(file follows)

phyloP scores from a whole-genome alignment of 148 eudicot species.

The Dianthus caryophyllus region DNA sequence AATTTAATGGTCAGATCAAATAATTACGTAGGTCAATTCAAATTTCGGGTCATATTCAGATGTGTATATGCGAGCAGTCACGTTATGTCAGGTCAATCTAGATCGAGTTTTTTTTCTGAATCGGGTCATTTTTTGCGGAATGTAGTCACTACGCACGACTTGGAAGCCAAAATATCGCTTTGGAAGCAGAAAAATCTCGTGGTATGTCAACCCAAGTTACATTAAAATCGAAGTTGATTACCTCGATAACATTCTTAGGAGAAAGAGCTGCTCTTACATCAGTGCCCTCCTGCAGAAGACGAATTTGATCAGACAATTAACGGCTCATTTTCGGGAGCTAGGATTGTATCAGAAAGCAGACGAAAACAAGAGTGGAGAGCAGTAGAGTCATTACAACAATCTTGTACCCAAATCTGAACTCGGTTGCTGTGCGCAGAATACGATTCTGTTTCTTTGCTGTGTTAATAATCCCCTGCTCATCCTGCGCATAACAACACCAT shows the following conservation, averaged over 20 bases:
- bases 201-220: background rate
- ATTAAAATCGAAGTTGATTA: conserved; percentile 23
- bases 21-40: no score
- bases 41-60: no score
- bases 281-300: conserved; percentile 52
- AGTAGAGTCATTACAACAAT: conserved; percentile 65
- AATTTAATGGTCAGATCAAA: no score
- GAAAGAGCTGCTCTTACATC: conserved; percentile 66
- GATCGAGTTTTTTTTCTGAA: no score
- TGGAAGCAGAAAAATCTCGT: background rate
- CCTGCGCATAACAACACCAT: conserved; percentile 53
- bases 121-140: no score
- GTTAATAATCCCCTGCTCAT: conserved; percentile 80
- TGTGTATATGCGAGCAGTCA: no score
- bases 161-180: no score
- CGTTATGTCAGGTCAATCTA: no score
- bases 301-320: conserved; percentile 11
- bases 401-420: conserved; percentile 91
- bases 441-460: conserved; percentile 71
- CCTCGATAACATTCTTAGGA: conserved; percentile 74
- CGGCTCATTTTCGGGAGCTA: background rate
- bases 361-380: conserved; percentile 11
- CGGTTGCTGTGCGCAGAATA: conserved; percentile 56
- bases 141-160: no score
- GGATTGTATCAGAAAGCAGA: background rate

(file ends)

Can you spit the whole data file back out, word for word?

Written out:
phyloP scores from a whole-genome alignment of 148 eudicot species.

The Dianthus caryophyllus region DNA sequence AATTTAATGGTCAGATCAAATAATTACGTAGGTCAATTCAAATTTCGGGTCATATTCAGATGTGTATATGCGAGCAGTCACGTTATGTCAGGTCAATCTAGATCGAGTTTTTTTTCTGAATCGGGTCATTTTTTGCGGAATGTAGTCACTACGCACGACTTGGAAGCCAAAATATCGCTTTGGAAGCAGAAAAATCTCGTGGTATGTCAACCCAAGTTACATTAAAATCGAAGTTGATTACCTCGATAACATTCTTAGGAGAAAGAGCTGCTCTTACATCAGTGCCCTCCTGCAGAAGACGAATTTGATCAGACAATTAACGGCTCATTTTCGGGAGCTAGGATTGTATCAGAAAGCAGACGAAAACAAGAGTGGAGAGCAGTAGAGTCATTACAACAATCTTGTACCCAAATCTGAACTCGGTTGCTGTGCGCAGAATACGATTCTGTTTCTTTGCTGTGTTAATAATCCCCTGCTCATCCTGCGCATAACAACACCAT shows the following conservation, averaged over 20 bases:
- bases 201-220: background rate
- ATTAAAATCGAAGTTGATTA: conserved; percentile 23
- bases 21-40: no score
- bases 41-60: no score
- bases 281-300: conserved; percentile 52
- AGTAGAGTCATTACAACAAT: conserved; percentile 65
- AATTTAATGGTCAGATCAAA: no score
- GAAAGAGCTGCTCTTACATC: conserved; percentile 66
- GATCGAGTTTTTTTTCTGAA: no score
- TGGAAGCAGAAAAATCTCGT: background rate
- CCTGCGCATAACAACACCAT: conserved; percentile 53
- bases 121-140: no score
- GTTAATAATCCCCTGCTCAT: conserved; percentile 80
- TGTGTATATGCGAGCAGTCA: no score
- bases 161-180: no score
- CGTTATGTCAGGTCAATCTA: no score
- bases 301-320: conserved; percentile 11
- bases 401-420: conserved; percentile 91
- bases 441-460: conserved; percentile 71
- CCTCGATAACATTCTTAGGA: conserved; percentile 74
- CGGCTCATTTTCGGGAGCTA: background rate
- bases 361-380: conserved; percentile 11
- CGGTTGCTGTGCGCAGAATA: conserved; percentile 56
- bases 141-160: no score
- GGATTGTATCAGAAAGCAGA: background rate